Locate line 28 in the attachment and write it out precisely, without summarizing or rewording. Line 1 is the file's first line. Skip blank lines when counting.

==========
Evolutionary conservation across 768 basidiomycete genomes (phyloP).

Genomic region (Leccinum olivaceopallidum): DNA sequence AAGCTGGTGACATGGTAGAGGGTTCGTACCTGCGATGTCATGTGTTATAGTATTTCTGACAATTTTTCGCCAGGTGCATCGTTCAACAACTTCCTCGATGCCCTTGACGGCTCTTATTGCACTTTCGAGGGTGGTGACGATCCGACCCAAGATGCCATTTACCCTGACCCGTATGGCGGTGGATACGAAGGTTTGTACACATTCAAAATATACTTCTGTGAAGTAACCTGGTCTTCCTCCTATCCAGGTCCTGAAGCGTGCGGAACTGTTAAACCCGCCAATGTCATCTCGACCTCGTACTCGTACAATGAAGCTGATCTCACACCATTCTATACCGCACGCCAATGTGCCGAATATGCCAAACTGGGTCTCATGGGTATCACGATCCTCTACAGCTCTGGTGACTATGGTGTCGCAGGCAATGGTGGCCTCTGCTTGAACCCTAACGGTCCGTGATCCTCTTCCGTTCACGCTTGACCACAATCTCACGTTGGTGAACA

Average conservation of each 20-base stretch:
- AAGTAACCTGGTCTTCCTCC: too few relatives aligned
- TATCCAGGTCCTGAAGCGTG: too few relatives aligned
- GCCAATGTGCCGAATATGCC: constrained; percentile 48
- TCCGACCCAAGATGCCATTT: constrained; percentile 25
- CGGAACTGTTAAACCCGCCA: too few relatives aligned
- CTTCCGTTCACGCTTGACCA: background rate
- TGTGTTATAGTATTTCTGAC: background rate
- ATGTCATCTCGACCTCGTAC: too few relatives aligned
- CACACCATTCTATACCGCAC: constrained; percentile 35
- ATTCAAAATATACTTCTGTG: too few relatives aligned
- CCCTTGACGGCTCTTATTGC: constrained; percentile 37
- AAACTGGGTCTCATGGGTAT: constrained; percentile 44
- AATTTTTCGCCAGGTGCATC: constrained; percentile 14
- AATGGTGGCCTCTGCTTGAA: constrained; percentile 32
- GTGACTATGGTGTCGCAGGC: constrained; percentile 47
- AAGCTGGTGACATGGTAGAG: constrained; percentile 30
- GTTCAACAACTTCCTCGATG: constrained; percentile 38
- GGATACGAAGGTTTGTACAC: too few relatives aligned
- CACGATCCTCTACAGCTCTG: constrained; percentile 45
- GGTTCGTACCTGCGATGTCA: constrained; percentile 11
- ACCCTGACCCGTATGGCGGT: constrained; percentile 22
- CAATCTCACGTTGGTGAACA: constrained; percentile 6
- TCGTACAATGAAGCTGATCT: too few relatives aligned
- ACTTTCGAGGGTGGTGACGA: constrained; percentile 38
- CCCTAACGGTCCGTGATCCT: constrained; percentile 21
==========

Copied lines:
- CCCTAACGGTCCGTGATCCT: constrained; percentile 21